Cornell: Likely Boost for Hotel Profits

U.S. hotels can maintain or increase profits even if inflation and labor costs rise, reported the Cornell Center for Hospitality Research, Ithaca, N.Y.

Room rate increases can match and even outpace expense growth, Cornell Professor Jack Corgel said. 

“Two things make this possible,” Corgel said. “First, the hotel business depends largely on leisure guests and these people will have more money for traveling as their incomes rise. Second, hotels alone among real estate categories can raise rates to overcome the higher expenses caused by increased wages.” 

Corgel said longer-term leases restrain price increases in other commercial real estate types and noted that all real estate types see delivery lags because supply additions require considerable lead time. “Thus we see that late-cycle nominal changes in hotels’ average daily rate historically have well exceeded inflation,” he said. 

Indeed, both average daily room rates and revenue per available room increased in the second quarter, reported STR, Hendersonville, Tenn. ADR increased 2.9 percent year-over-year to $124 and RevPAR increased 3.5 percent to $86.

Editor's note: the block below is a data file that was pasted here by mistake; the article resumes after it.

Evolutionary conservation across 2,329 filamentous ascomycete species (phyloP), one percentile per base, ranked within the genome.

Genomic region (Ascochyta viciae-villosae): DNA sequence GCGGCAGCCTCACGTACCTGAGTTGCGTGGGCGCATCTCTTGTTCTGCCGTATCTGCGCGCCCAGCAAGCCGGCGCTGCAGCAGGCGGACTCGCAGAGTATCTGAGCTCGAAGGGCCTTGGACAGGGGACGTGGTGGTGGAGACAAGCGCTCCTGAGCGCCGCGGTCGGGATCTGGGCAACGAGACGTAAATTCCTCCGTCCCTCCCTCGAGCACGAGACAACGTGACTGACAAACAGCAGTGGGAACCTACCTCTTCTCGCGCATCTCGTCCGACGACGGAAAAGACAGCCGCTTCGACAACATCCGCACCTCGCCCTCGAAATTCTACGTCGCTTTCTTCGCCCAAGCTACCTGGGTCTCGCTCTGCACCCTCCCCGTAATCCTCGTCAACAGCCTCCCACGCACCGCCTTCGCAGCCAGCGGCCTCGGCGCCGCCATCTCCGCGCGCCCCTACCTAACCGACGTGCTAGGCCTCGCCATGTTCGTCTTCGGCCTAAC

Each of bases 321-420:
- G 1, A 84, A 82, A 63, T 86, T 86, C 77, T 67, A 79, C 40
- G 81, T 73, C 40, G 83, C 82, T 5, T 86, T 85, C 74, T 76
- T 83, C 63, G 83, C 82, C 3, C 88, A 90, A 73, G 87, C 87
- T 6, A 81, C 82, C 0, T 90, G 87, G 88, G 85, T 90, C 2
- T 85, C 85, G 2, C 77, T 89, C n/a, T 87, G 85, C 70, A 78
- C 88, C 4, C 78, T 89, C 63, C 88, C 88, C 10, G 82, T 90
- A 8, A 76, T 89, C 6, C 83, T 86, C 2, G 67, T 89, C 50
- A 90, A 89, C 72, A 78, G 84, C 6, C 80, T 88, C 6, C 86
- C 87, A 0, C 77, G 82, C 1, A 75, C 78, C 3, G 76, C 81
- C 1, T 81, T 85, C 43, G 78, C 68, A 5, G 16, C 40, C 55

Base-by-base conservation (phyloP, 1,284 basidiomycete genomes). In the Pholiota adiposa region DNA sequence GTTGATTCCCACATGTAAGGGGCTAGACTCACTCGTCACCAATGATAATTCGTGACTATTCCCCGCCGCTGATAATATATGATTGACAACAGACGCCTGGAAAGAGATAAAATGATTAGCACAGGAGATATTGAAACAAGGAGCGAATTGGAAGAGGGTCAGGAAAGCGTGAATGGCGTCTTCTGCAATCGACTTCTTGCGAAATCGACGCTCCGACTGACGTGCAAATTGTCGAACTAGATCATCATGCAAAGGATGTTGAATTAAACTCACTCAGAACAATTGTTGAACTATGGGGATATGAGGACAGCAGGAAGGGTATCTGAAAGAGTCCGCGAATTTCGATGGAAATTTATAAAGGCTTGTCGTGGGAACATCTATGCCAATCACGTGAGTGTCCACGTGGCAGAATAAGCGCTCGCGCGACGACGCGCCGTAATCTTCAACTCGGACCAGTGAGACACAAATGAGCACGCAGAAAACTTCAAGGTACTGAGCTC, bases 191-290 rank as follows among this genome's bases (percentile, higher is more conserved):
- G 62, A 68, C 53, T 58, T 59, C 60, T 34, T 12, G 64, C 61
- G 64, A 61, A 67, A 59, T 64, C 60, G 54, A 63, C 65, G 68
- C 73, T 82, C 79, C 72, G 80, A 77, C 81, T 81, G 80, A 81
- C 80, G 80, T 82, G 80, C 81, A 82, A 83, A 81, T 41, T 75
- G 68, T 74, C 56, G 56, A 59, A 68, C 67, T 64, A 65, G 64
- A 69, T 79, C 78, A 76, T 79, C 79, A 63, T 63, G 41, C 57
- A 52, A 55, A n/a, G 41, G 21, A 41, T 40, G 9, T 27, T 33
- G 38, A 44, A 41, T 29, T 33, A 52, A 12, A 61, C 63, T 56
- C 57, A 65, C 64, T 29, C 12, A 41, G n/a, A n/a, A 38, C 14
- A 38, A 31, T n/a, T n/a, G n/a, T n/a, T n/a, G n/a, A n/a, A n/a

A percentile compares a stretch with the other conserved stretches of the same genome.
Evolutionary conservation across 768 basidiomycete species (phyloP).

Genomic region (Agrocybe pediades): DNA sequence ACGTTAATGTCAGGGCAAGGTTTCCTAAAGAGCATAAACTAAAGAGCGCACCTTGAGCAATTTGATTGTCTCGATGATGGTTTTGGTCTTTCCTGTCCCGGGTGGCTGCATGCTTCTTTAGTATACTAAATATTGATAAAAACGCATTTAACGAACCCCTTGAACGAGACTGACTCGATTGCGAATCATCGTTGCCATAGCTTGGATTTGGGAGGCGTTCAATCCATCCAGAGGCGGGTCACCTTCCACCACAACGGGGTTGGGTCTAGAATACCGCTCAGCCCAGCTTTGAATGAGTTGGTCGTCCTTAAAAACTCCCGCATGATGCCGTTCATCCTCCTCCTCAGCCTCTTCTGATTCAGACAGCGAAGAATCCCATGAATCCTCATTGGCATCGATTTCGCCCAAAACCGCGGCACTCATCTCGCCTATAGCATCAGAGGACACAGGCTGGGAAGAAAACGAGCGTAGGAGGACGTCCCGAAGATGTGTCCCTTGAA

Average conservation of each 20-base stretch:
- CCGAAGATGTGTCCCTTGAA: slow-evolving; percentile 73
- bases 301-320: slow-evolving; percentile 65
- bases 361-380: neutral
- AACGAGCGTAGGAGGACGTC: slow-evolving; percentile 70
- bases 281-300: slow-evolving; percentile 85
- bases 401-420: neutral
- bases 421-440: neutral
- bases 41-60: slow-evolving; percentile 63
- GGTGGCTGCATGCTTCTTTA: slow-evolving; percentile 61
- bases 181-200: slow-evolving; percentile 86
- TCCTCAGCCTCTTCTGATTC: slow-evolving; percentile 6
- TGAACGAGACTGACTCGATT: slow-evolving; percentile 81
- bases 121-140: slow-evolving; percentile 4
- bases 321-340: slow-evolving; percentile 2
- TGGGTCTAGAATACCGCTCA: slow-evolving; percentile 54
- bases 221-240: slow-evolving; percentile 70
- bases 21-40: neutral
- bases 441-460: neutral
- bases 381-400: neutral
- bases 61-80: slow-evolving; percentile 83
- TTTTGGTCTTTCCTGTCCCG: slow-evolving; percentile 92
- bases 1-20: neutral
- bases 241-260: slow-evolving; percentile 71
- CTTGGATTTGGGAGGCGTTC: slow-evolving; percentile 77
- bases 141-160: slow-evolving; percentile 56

“Demand and occupancy were the highest STR has ever recorded for a second quarter,” said STR Senior Vice President for Operations Bobby Bowers.

Bowers said hotel industry demand outpaced supply during the second quarter, up 2.1 percent compared to 1.5 percent, respectively.

Corgel cited the economic principle the Phillips Curve, which says that inflation and employment have an inverse relationship. The U.S. unemployment rate has declined to below 5 percent and wages as measured by the Employment Cost Index grew between 2.5 and 3 percent during the past 12 months. But general inflation remains below what might be expected this late in the cycle, he said. He noted that eventually low unemployment means that wages must increase to attract workers. But he said hotels can raise rates to match or exceed the effects of wage inflation even as labor costs increase late in the economic cycle.

“My analysis anticipates that in the coming months hotel owners should be able to improve real profits to a greater extent than other types of real estate ownership,” Corgel said.